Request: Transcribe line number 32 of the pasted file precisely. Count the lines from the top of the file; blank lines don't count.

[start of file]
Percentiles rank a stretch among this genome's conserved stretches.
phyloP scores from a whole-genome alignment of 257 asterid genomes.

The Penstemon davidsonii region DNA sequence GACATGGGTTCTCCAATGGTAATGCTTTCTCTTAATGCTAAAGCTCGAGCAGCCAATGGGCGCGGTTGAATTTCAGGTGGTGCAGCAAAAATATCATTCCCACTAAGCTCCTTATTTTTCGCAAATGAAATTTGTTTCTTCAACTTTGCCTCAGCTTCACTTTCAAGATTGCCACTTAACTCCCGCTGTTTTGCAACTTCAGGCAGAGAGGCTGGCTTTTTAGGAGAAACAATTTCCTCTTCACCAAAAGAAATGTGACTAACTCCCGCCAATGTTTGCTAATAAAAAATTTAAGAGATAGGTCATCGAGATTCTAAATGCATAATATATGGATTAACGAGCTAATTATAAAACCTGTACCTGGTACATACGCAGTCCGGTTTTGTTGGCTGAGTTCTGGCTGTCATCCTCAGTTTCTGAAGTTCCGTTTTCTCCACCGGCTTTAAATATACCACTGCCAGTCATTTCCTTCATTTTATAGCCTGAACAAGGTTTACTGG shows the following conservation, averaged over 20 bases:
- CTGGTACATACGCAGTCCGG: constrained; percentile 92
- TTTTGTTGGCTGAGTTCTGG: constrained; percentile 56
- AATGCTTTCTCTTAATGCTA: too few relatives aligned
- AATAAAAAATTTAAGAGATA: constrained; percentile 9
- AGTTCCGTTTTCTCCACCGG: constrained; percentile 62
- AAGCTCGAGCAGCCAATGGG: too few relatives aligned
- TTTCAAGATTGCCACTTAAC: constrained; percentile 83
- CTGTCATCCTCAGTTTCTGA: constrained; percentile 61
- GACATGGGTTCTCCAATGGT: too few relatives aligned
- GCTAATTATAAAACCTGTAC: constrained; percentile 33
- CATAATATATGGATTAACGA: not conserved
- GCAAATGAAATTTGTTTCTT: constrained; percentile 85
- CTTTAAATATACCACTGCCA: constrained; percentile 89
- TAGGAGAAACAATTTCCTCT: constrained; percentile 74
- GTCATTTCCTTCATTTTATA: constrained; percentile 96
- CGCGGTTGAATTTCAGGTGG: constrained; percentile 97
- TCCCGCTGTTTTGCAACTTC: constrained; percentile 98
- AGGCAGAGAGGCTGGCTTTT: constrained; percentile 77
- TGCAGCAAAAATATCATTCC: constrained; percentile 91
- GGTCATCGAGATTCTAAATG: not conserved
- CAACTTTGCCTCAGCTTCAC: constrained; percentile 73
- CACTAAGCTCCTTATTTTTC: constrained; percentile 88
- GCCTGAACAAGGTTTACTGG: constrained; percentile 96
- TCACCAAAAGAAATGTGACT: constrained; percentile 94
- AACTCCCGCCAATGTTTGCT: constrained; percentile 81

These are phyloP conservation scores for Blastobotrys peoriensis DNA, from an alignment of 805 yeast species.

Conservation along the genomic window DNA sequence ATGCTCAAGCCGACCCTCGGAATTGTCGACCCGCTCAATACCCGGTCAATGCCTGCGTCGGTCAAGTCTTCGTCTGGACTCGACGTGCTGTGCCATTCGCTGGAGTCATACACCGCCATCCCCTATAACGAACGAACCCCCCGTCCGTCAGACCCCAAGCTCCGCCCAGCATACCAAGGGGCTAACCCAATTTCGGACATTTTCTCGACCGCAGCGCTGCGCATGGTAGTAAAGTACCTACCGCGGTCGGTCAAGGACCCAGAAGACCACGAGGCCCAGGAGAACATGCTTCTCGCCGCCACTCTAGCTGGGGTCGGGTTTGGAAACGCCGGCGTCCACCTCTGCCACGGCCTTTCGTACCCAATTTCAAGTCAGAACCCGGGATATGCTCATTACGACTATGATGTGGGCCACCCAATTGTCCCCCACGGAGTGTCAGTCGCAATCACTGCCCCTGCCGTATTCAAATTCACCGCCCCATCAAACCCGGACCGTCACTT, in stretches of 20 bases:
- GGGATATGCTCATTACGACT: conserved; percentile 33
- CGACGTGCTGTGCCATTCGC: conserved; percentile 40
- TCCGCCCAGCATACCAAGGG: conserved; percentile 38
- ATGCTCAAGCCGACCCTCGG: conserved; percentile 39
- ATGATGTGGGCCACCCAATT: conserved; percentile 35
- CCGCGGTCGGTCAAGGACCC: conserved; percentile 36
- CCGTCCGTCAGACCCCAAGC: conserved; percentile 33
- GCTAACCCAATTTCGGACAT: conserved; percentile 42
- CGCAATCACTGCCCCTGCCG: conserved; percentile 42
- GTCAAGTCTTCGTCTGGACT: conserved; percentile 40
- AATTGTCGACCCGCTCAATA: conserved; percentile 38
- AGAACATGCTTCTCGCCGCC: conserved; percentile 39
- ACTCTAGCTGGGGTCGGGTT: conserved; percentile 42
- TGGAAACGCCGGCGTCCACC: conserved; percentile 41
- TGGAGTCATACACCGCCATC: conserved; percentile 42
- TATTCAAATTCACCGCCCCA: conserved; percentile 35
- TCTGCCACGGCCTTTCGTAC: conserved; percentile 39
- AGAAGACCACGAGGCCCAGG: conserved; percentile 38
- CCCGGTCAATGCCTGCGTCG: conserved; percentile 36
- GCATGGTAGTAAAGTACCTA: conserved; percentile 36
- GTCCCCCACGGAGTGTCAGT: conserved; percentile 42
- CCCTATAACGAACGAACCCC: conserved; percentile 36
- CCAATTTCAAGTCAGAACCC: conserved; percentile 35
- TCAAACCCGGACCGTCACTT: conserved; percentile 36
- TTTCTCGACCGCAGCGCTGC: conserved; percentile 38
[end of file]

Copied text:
- CGACGTGCTGTGCCATTCGC: conserved; percentile 40